Last week we talked about the growing native advertising opportunity and how it’s affecting the competitive landscape. We talked about why there’s been so much growth for native advertising – a digital ad strategy that promotes the brand by being embedded into its context. Native ads, after all, are non-interruptive paid ads so harmonious with the surrounding page’s content that viewers believe they simply belong there.
But when it comes to native advertising, there’s plenty left to learn.
From selecting the top publisher, to producing truly engaging content, and identifying the best ad format to use – making the right decisions can be overwhelming for new and experienced advertisers, alike.
This week, we’re going to breakdown several examples of impactful native advertising campaigns. We’ll analyze the methodology of some of the most successful native ad campaigns seen to date, and show you how to use competitive intelligence data to get a leg up on the competition.
Successful Native Campaigns
Native advertising is really an umbrella term used to describe a variety of ad types that can be classified into three categories:
- In-feed ads
- Promoted listings and
- Custom ads
There are numerous sub-categories of native ad formats too, which only adds to the complexity of the native ad landscape.
Predominantly used for promoting brand engagement, advertisers use native advertising in diverse ways. While some may be aiming for higher brand recognition, others may be more concerned with driving conversions.
Let’s break the complex native advertising landscape down a little further to see exactly how top advertisers are employing native advertising – and what it means for their strategy.
With in-feed ads, brands can provide engaging content to viewers who already have a vested interest in the publishers they’re placed on. Most importantly, the native ads have to be relevant to the publisher and surrounding content. There are three key ways an advertiser can capitalize on in-feed ads: branded content, sponsored content, and recommendation widgets.
Branded content is when the advertiser is acting as its own content creator, and simply placing the content on a third party publisher under their brand name. Here are a couple examples from Oracle on Forbes – through ForbesBrandVoice – and Purina on Buzzfeed:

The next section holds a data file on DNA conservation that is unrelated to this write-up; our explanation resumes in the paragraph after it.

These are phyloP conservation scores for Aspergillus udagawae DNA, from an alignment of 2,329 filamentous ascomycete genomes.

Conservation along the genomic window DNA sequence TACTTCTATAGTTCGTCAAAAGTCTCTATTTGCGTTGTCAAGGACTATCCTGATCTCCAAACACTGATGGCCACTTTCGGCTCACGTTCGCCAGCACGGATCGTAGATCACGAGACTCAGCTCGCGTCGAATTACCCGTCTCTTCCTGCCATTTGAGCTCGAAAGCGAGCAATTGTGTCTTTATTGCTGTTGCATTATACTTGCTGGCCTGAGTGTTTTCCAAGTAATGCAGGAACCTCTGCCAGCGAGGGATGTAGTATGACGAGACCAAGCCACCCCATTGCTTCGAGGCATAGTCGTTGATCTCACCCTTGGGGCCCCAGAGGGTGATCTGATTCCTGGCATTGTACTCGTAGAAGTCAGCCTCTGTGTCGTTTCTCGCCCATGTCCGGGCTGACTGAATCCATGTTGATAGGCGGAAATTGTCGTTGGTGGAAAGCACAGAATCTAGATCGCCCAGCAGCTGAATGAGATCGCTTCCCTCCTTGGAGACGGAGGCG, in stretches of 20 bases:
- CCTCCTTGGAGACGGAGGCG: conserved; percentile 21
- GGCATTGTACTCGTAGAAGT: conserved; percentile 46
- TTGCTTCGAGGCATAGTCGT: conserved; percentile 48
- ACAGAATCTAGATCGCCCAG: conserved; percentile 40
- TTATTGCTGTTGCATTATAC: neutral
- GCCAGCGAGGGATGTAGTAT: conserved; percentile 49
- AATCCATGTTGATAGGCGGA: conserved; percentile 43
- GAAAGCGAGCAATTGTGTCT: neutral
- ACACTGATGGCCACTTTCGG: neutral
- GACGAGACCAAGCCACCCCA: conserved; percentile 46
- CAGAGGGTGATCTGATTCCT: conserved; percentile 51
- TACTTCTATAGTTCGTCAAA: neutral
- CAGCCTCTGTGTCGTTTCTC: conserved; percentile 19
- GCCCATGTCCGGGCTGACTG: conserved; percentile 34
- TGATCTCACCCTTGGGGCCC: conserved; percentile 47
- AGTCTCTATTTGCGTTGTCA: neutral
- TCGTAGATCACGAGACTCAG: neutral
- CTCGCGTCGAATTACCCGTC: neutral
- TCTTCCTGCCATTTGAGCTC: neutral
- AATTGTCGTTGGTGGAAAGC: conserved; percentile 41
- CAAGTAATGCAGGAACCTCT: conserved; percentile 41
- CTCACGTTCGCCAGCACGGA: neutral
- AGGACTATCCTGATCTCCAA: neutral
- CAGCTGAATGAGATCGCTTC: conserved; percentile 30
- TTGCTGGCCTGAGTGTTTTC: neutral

Advertisers can sign up through ForbesBrandVoice – a section of their site that is completely dedicated to branded content put there by the individual advertisers. This is put to great use by Oracle to reach a broader audience and establish a place in the business and technology landscape. They employ hashtags, case studies, and list-icles, to resonate with the viewers at Forbes – who are used to seeing these tactics in everyday content.
Purina’s partnership with Buzzfeed is one of the most well-known – viewers get excited about it and they engage. With various lists, articles, and videos, all promoting the benefits of having a pet (chalk full of puppy pictures), these are positive, fun, and socially shareable pieces of content.
Although it shares similarities with branded content, sponsored content is different in that it’s backed by the brand but created by the publisher. It’s the publisher’s editorial team that works with the brand to develop content which relates to their viewers as well as the brand’s target audience.
For example, SaaS product Beagle sponsors content on Digiday to establish themselves as an IT industry thought leader:
Digiday manages to achieve two goals through their use of a sponsored Digiday post:
- Show themselves as a key source of knowledge in their industry
- Entice people to sign up – but without being distracting
By working directly with the publisher, Digiday released a long-form, high-quality piece of content. The sole purpose of the article is to inform and teach viewers. There is no CTA or apparent sales message. But this doesn’t mean they can’t still pitch for the conversion elsewhere. Using a display-type ad on the right hand side of their article, Beagle’s still able to advertise their service as a special promotion for Digiday readers. The CTA ‘try it now’ is clear, and it’s obvious this is a leads generation tactic. However, with the ad off to the side and not in the content where it may be interruptive, the quality of the piece is not jeopardized.